But it’s not just crackers that have me irritated. There’s the pet food bags that come with a string one just needs to pull and voilà the kibble bag is opened. But the thing rarely works, which has me reaching for a bone-handled camping knife I now keep on hand so I might stab those bags open. Then there are the drink containers which require me to fiddle with tiny plastic tabs that periodically break off leaving the cap useless. And let’s not forget those seals inside the peanut butter jar where one must attempt to grasp a miniscule flap and pull. I suppose the manufacturers intend for the lid to come off in one pretty, round piece, but more often than not the cover just rips and I’m off to find that camping knife and the stabbing begins anew.

My frustration no doubt stems from the fact that I’m old enough to remember when opening packages was simple. Today, however, just about everything we buy is encased in practically indestructible plastic clamshells and blister packs, shrink wrap and cling film. And though manufacturers insist their products are easy to open, we know they’re not.

I blame it all on the Tylenol Killer, a still unknown person who thought it would be just fine to lace acetaminophen capsules with cyanide back in 1982. Seven people died. And just like that, food and drug packaging changed. While I don’t generally believe in the death penalty, in this case I’d volunteer to push that plunger filled with potassium chloride, if only we could find the perp.

My go-to implement when attacking difficult packaging is my bone-handled camping knife.

So you know, I’m not the only one complaining. There’s actually a name for this “syndrome.” It’s called wrap rage, which is defined as “the common name for heightened levels of anger and frustration resulting from the inability to open packaging, particularly some heat-sealed plastic blister packs and clamshells.”

The thing is, it’s not like all this iron-clad packaging has made us safer. In fact, a British study revealed about 60,000 people suffer injuries annually that require hospital treatment—6,000 in the U.S. alone—because of their herculean attempts to open packages. The reason for these wounds is because, as I’ve already mentioned, we get frustrated and resort to dangerous implements—razors, box cutters, scissors, ice picks, and even bone-handled camping knives— in our efforts to open containers.

I looked for tips on how to deal with wrap rage, but I didn’t find much except that you should “never hold the item between your legs to stabilize it.” One wonders why that particular situation stands out, but I don’t want to think about it.

How can we avoid wrap rage? Next time you’re hungry try a banana or an apple. But since we can’t completely dodge impenetrable packaging, always have your bone-handled camping knife nearby.

Find Anne Montgomery’s novels wherever you buy books.



Don’t let age differences get in the way

That I’d anchored SportsCenter in my youth did nothing to prevent one of my former students from saying I was too old to teach sports reporting.

Most of us understand that people should not be discriminated against because of who they are. In fact, there are hate laws protecting people against bigotry based on race, color, religion, national origin, sexual orientation, gender, gender identity, and disability.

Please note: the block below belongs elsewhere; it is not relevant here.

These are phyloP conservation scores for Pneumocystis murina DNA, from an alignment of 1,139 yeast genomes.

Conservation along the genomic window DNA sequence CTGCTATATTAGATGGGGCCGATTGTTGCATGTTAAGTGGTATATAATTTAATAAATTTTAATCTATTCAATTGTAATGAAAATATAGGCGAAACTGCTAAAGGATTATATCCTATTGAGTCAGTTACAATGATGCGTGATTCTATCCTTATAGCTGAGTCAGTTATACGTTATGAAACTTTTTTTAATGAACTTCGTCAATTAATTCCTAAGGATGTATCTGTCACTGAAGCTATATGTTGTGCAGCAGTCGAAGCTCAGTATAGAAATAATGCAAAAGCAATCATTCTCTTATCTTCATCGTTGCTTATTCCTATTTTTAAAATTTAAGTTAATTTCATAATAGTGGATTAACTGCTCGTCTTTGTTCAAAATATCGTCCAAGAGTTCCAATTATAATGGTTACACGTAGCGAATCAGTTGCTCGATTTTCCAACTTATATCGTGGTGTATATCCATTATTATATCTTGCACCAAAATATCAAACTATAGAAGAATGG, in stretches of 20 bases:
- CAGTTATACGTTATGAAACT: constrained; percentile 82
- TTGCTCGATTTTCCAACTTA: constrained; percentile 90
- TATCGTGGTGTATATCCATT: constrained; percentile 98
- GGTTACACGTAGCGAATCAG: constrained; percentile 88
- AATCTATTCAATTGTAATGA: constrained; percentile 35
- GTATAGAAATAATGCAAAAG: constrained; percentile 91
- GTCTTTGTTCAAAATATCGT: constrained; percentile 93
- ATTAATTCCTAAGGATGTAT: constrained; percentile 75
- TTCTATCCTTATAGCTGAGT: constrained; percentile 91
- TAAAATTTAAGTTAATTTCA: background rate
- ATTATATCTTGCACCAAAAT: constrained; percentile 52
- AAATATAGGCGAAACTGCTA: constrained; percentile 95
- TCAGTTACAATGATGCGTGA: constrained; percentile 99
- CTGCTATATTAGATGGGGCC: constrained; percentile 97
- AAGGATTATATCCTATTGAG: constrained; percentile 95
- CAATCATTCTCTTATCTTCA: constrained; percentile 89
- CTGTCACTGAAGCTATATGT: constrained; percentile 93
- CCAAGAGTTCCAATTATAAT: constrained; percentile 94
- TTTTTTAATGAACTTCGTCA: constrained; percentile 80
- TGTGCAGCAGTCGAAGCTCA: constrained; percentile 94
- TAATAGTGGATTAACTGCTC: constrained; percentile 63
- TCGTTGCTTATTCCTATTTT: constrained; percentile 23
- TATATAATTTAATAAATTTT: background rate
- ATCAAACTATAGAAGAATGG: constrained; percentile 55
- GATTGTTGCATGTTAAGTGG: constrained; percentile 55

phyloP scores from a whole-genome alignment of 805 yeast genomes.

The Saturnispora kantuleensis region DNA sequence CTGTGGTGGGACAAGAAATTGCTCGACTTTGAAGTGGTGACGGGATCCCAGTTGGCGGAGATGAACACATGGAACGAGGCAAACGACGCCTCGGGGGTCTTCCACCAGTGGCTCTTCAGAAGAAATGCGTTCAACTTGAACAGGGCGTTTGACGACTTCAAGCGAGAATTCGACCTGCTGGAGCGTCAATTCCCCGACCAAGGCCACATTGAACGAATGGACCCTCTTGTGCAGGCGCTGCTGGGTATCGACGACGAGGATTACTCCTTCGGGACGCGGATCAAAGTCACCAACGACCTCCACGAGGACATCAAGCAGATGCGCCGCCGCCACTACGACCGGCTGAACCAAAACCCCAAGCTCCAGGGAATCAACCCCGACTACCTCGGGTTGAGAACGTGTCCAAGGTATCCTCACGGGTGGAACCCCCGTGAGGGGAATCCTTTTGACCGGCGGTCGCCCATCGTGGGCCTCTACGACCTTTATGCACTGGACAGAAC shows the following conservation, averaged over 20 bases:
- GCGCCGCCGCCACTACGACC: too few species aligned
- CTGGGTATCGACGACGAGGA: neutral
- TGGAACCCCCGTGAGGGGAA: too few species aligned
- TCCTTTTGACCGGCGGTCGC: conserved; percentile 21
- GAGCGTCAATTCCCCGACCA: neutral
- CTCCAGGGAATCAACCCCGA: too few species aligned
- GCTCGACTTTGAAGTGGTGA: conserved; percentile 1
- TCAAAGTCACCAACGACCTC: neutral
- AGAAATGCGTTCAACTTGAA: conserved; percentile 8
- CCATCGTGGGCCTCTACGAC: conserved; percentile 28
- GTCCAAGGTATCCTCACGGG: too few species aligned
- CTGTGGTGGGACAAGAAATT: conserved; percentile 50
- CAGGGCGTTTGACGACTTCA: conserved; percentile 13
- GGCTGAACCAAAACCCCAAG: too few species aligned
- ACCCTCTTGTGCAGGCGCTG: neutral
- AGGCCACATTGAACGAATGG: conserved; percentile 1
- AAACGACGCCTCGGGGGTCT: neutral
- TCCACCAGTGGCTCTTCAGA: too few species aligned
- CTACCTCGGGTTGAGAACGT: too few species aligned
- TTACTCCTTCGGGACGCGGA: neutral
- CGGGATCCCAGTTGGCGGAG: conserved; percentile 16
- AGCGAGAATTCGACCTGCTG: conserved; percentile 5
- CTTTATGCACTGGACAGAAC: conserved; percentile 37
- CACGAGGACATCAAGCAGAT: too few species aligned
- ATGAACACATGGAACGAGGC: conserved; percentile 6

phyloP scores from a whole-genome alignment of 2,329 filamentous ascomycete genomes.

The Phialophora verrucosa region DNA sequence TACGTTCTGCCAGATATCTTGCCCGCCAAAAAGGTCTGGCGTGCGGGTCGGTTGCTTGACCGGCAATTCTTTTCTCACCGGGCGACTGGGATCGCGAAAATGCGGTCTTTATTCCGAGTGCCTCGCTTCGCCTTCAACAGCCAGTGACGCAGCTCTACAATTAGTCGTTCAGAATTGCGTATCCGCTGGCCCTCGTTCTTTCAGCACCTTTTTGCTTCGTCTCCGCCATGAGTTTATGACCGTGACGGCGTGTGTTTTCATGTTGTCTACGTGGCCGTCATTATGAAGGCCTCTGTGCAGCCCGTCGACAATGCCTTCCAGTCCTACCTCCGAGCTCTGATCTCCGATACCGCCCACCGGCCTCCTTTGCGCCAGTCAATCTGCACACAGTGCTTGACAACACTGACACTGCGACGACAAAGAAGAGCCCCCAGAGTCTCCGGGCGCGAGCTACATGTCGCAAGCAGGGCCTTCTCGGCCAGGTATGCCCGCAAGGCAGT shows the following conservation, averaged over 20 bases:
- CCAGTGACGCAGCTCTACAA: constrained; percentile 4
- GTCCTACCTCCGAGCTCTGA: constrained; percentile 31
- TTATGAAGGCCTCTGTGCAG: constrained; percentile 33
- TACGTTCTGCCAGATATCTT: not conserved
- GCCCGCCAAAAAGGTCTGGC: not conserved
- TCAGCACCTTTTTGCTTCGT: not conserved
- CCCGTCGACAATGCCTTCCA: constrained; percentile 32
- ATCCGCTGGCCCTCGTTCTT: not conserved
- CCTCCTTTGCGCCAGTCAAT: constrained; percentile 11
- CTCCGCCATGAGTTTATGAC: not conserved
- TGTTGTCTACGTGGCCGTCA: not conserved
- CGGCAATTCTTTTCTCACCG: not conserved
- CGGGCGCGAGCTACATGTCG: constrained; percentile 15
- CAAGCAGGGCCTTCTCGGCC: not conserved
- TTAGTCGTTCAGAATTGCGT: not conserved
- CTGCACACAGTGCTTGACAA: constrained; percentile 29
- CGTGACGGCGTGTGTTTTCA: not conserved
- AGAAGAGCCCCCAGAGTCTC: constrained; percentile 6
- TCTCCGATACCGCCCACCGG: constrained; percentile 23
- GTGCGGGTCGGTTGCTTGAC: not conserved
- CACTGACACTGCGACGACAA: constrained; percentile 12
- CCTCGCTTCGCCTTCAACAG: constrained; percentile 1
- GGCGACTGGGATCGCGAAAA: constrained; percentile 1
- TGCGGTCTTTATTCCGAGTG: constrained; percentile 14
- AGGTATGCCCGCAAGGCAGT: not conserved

But there is one big category missing. How about discrimination based on age? (There is, of course, a law banning ageism in the workplace, but here I’m talking about the social implications of the issue.)

Ageism is generally understood to be a dislike that focuses on older adults. But why? Shouldn’t mature people be respected for the wisdom they’ve acquired over their long lives, knowledge that if shared can help younger folks be happier and more successful?

Asian, Native American, and Indian cultures, among others, respect their elders and, in fact, celebrate older adults. But venerating the elderly seems almost nonexistent in the U.S. The question is why. Some of this attitude—as is the case with most prejudice—is based on stereotypes. Older people are considered slow workers, poor drivers, hard of hearing, unable to embrace new technologies, and generally weak and unattractive. Ugh!

Alice was my dear friend, despite the decades that separated us in age.

Now I’m not saying older people don’t also harbor ageist attitudes against the young. As a Baby Boomer, I’m embarrassed when my peers mumble derisively about the “younger generation.” I want to yell, “Don’t you remember when our parents said the same things about us? How they didn’t like our clothes and hair and music and political views?” Still, while agism can go both ways, today it generally tilts toward the denigration of the elderly.

I ran into this problem after teaching a course in sports reporting at Arizona State University. At the end of the semester, students are encouraged to rate their instructors and one comment hit me hard. “Next time ASU hires someone to teach sports reporting, they should hire someone younger!” I was 67. That I’d worked as a sports reporter and anchor at five TV stations both locally and nationally, including a stint at ESPN where I anchored SportsCenter, and had been a print reporter for three magazines and three newspapers, did nothing to up my stock. It was only my age that mattered. (It might have been my gender, too, but that’s for another time.)

I thought about that critique for a while and then recalled something I did back in my forties. I’d been sent to interview a woman who was a competitive swimmer. She was 64 and I remember gushing about how amazing it was that she was still swimming “at her age.” She was kind and polite, but there was a look on her face, bemusement perhaps, that I didn’t understand at the time. Later, when I turned 64 and was still swimming laps, I finally understood. She didn’t feel old or act old, and yet I’d labeled her that way.

I know we can do better, and I think a good way to do that would be more social mixing of the generations. I was fortunate in my youth to have several older friends. One in particular stands out. Alice was my rocking buddy. We met when she was in her seventies and I was in my thirties. I would head out into the Arizona desert with Alice where we wandered along wild washes, hiked up and down mountains, and frequently got lost in our quest for mineral specimens. We were still at it when Alice was approaching 90. I never thought of her as old. Ever!

Getting to know one another is the key, I think.  So, let’s not allow stereotypes to get in the way of what might become a beautiful friendship.

Find Anne Montgomery’s novels wherever you buy books.